Myanmar has one of the most pervasive security apparatuses in Asia. For decades it was deployed against multiple perceived threats to the state’s central authority, including various ongoing ethnic insurgencies. The Thandwe violence has been accompanied by complaints from Muslims about an overwhelmingly Buddhist police force taking suspected participants in the initial attacks into custody, then releasing them soon afterwards without charge. Police have also been accused of disarming Muslims but failing to protect them when Buddhist mobs resumed attacks.

UN Special Rapporteur for Human Rights in Myanmar Tomas Ojea said he had received reports of “state involvement in some of the acts of violence, and of instances where the military, police and other civilian law enforcement forces have been standing by while atrocities have been committed before their very eyes, including by well organized Buddhist mobs”. He was forced to abandon a planned visit to an internally displaced person camp near Meikhtila in August when 200 protesting Buddhists attacked his caravan.

An August 2012 report by Human Rights Watch, based upon 57 interviews, accuses Rakhine security forces of not only standing idly by but actively participating in attacks against Rohingya Muslims. Witnesses in the state capital of Sittwe said they saw security forces firing on Rohingyas. In other accounts, armed Rakhine Buddhists were seen traveling with police and border guards.

For the first time since the official end of direct military rule, Thein Sein declared a state of emergency and called in the army. A sullen order returned across Sittwe, with acrid smoke wafting into the air and thousands of terrified civilians sheltering in makeshift accommodation. Despite clear evidence of security force complicity in the violence, Thein Sein’s response won praise from the United States and European Union – both strong backers of his quasi-civilian regime.

The “new” Myanmar is supposedly pluralist and just as importantly open for business and investment. The refusal to do business with the previous rights-abusing junta, in which Thein Sein served as prime minister, has passed as the West suspends or lifts its previous economic sanctions. The new regime has cleverly ingratiated itself with in the US and Europe through the language of reform and democracy while at the same time neutralizing any real challenge to the military-dominated status quo.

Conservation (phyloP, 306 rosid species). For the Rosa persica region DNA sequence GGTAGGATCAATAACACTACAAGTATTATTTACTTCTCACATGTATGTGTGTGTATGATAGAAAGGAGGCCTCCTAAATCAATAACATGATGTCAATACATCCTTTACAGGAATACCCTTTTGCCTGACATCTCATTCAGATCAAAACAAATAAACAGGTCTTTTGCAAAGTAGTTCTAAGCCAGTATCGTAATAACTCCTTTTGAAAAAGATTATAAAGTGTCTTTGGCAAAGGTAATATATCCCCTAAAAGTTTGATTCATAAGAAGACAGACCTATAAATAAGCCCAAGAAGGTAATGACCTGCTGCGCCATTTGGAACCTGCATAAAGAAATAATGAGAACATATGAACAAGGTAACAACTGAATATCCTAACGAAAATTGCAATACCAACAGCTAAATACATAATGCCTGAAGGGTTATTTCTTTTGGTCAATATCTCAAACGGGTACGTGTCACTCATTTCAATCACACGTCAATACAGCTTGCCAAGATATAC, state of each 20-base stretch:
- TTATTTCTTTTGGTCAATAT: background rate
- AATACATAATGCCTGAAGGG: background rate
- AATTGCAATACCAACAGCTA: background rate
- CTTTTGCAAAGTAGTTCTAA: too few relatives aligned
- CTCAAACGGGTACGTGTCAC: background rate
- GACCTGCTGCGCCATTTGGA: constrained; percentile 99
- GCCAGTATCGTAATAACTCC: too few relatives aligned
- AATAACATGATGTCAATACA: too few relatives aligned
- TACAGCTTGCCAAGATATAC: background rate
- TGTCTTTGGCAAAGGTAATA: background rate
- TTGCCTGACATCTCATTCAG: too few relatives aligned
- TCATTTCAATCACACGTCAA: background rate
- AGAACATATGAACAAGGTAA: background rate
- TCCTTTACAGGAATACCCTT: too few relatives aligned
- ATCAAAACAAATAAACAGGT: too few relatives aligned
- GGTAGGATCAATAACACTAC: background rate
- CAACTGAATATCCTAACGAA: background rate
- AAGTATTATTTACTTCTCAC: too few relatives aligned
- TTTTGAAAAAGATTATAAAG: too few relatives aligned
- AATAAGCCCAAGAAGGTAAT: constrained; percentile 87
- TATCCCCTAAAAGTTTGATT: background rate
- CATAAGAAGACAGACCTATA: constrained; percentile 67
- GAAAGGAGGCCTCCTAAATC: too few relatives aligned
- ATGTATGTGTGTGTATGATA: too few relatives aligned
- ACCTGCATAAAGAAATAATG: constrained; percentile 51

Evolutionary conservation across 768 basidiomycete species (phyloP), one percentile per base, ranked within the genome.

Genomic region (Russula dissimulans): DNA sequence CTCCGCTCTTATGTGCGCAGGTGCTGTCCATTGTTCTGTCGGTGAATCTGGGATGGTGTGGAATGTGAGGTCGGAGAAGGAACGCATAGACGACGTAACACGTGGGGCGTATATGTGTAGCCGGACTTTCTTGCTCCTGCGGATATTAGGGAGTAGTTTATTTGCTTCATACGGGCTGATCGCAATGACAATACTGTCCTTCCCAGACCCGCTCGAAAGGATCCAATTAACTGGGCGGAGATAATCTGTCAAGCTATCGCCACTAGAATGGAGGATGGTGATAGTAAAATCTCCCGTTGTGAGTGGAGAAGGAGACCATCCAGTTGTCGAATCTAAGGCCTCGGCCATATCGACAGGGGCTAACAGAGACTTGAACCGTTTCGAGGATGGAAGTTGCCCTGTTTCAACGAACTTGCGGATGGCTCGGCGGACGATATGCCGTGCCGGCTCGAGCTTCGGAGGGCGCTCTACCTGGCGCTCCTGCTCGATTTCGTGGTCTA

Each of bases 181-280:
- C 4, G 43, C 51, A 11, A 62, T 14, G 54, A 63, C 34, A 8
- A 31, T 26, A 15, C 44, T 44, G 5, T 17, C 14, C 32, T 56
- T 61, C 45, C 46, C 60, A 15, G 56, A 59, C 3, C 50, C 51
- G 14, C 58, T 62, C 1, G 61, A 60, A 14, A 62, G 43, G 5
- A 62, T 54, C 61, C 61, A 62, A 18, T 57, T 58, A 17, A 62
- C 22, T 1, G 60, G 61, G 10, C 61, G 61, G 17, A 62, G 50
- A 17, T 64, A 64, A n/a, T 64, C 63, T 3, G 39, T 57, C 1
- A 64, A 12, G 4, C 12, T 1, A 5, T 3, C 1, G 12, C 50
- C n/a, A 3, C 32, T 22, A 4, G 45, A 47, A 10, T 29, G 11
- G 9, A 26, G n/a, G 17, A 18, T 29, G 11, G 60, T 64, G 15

Familiar conundrum

It is a conundrum many Indonesians would have appreciated during the heady days of its post-Suharto reformasi era. If today’s Myanmar is viewed in the West as a frontline bulwark against an expansionist China, Indonesia’s military rulers were first a ready ally against the spread of communism and more recently a willing partner in the fight against radical Islamism.

Significantly, much of the violence that threatened to derail reformasi and restore military rule, particularly under the administrations of Abdurrahman Wahid (1999-2001) and Megawati Sukarnoputri (2001-4), was concentrated in the nation’s outer islands. These volcanic stepping stones in the archipelago, rich in spices and fossil fuels, are inhabited mostly by Christians and animists rather than Muslims.

Under Dutch colonial rule, the outer islands were deliberately populated by waves of migrants (transmigrasi) from the mostly Muslim islands of Java and Sumatra. This was ostensibly to relieve population pressures along with shortfalls in labor in local extractive industries. After achieving independence in 1945, this also became a strategy – never officially acknowledged – aimed at forestalling any separatist rebellions by diluting the indigenous population.

Like Myanmar after 1948, newly independent Indonesia was challenged by multiple ethnic and religious rebellions. As early as April 1950, the Republik Maluku Selatan (South Moluccas) was declared and although the rebellion was soon extinguished, the fear of residual nationalism in the islands still haunts Jakarta.

It was partly on the pretext of quelling revived “Christian” separatist aspirations supposedly let loose by the end of the New Order that thousands of “volunteers” were dispatched to Maluku, Poso and more recently West Papua. The largest of several Islamist groups active in these regions was known as Laskar Jihad. Its leader, Jafar Umar Thalib, was a veteran of the anti-Soviet Jihad during the 1980s who had studied in a Saudi-funded university in Jakarta and the Maududi Institute in Pakistan.